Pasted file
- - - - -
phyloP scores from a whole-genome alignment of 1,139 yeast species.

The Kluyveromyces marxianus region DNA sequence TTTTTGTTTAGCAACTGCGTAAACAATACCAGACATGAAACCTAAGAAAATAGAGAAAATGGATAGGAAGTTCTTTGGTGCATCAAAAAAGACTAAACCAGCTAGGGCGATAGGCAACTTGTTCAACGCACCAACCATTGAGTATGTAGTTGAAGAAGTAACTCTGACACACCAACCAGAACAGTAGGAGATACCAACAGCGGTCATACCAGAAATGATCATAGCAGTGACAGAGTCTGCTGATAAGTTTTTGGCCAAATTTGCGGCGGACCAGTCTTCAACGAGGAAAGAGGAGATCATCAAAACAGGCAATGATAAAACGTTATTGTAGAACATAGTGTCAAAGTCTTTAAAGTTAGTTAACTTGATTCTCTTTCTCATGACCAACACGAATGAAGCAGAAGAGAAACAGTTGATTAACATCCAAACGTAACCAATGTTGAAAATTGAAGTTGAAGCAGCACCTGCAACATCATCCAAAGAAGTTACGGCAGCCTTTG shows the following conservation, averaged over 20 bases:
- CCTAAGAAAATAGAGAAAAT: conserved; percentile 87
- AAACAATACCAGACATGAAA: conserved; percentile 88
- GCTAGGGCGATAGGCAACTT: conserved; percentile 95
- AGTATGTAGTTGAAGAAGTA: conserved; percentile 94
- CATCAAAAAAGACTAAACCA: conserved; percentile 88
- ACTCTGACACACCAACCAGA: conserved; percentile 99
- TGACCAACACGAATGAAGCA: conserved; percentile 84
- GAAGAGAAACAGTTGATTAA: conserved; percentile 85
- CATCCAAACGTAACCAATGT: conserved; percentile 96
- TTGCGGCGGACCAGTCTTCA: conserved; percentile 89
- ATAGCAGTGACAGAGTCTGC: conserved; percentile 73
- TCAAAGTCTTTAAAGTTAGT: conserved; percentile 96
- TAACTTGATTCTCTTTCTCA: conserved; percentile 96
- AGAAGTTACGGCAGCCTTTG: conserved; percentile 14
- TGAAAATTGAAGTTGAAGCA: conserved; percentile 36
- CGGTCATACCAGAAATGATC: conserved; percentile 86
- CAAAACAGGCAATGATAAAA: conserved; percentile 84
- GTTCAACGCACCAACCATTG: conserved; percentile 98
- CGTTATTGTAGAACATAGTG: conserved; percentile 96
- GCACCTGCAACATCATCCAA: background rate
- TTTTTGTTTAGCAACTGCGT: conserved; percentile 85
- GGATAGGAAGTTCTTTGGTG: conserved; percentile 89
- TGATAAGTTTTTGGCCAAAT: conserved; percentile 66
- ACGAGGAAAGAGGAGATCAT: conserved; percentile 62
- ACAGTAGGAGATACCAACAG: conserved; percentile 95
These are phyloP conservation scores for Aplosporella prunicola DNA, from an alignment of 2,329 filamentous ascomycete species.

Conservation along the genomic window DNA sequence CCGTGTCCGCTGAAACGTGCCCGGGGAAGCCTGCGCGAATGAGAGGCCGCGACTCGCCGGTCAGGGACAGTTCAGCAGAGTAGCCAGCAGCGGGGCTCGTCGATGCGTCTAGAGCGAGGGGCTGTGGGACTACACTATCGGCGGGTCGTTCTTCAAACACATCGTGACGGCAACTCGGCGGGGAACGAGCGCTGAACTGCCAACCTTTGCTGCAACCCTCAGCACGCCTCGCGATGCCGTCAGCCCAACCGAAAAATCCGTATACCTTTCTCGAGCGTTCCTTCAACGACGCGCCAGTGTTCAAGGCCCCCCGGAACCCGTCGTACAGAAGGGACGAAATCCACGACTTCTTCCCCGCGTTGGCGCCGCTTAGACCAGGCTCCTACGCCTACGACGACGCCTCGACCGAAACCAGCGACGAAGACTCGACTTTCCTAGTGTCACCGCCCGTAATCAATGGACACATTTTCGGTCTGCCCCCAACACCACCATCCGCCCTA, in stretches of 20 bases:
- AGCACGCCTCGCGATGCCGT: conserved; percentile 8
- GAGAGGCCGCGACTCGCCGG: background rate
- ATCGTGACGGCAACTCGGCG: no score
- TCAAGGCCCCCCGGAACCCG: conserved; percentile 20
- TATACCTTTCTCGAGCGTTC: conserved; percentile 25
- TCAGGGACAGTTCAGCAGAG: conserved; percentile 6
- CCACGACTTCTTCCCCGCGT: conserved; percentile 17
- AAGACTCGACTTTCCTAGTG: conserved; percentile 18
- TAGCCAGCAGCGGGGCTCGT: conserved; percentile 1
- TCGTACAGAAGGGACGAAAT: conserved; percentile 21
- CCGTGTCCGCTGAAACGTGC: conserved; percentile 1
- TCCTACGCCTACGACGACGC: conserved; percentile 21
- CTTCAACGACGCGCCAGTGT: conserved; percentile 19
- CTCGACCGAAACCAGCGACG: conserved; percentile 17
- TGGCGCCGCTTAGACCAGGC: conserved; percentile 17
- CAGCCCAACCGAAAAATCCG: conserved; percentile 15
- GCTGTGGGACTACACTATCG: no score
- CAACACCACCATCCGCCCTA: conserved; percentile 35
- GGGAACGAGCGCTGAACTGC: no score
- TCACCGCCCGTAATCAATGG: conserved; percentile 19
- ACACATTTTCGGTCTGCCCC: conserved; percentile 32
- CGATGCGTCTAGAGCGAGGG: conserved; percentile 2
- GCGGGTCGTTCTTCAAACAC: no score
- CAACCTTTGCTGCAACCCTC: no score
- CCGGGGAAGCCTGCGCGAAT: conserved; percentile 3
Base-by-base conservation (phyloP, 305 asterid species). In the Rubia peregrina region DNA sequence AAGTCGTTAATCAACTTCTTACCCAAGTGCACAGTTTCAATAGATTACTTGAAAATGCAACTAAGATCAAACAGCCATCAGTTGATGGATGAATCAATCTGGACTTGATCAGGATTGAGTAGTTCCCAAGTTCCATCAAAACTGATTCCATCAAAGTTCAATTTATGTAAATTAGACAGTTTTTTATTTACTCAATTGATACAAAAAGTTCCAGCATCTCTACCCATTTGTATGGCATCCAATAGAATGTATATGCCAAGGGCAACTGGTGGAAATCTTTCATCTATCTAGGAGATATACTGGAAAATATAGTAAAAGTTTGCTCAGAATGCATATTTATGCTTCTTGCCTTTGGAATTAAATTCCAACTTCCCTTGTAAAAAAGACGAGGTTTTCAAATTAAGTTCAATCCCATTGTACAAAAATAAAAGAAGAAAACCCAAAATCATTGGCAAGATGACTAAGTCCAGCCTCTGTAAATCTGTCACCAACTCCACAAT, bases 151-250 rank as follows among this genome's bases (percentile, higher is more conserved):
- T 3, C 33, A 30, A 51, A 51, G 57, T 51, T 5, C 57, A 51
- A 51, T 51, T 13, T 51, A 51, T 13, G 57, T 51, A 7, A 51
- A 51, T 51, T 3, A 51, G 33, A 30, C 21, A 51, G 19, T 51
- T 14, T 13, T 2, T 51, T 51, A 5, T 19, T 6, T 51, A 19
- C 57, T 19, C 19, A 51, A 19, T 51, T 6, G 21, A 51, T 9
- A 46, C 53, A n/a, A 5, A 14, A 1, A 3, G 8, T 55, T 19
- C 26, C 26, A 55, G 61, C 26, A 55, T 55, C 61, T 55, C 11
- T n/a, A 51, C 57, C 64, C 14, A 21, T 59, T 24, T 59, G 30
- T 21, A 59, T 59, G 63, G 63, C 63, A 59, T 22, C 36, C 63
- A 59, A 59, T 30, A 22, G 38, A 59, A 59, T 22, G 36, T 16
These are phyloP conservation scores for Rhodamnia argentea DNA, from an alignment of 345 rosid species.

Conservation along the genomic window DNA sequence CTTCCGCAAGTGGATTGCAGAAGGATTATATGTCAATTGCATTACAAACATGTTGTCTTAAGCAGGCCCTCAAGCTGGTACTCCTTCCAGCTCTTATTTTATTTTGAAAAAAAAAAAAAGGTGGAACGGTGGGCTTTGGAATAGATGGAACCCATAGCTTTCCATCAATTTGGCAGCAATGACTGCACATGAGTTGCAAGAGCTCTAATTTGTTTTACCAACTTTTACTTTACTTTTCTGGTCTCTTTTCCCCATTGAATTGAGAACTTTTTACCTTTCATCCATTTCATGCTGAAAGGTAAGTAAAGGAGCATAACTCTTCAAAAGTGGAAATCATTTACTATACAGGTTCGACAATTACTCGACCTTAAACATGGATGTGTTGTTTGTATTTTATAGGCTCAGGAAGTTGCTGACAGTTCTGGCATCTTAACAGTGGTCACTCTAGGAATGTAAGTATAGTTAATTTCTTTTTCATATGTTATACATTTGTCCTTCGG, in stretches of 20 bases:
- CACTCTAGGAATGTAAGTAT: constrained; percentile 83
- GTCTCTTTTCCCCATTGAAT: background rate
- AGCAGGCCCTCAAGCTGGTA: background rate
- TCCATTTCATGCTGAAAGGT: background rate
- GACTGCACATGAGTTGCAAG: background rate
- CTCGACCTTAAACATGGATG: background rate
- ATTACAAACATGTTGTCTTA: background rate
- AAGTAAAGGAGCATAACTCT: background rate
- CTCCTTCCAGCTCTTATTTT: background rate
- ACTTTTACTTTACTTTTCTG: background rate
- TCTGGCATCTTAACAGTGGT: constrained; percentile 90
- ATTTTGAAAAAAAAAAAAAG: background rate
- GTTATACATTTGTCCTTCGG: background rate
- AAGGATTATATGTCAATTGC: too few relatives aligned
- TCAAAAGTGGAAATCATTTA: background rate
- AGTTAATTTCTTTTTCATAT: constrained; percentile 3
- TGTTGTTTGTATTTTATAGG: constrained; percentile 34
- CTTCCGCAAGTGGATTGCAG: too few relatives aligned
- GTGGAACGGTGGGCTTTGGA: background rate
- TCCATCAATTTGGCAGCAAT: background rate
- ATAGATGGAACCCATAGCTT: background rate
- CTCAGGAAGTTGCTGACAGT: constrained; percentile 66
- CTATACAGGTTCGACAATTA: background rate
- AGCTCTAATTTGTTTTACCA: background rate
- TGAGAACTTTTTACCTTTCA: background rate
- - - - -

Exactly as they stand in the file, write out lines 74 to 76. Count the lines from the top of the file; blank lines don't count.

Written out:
- ATTACAAACATGTTGTCTTA: background rate
- AAGTAAAGGAGCATAACTCT: background rate
- CTCCTTCCAGCTCTTATTTT: background rate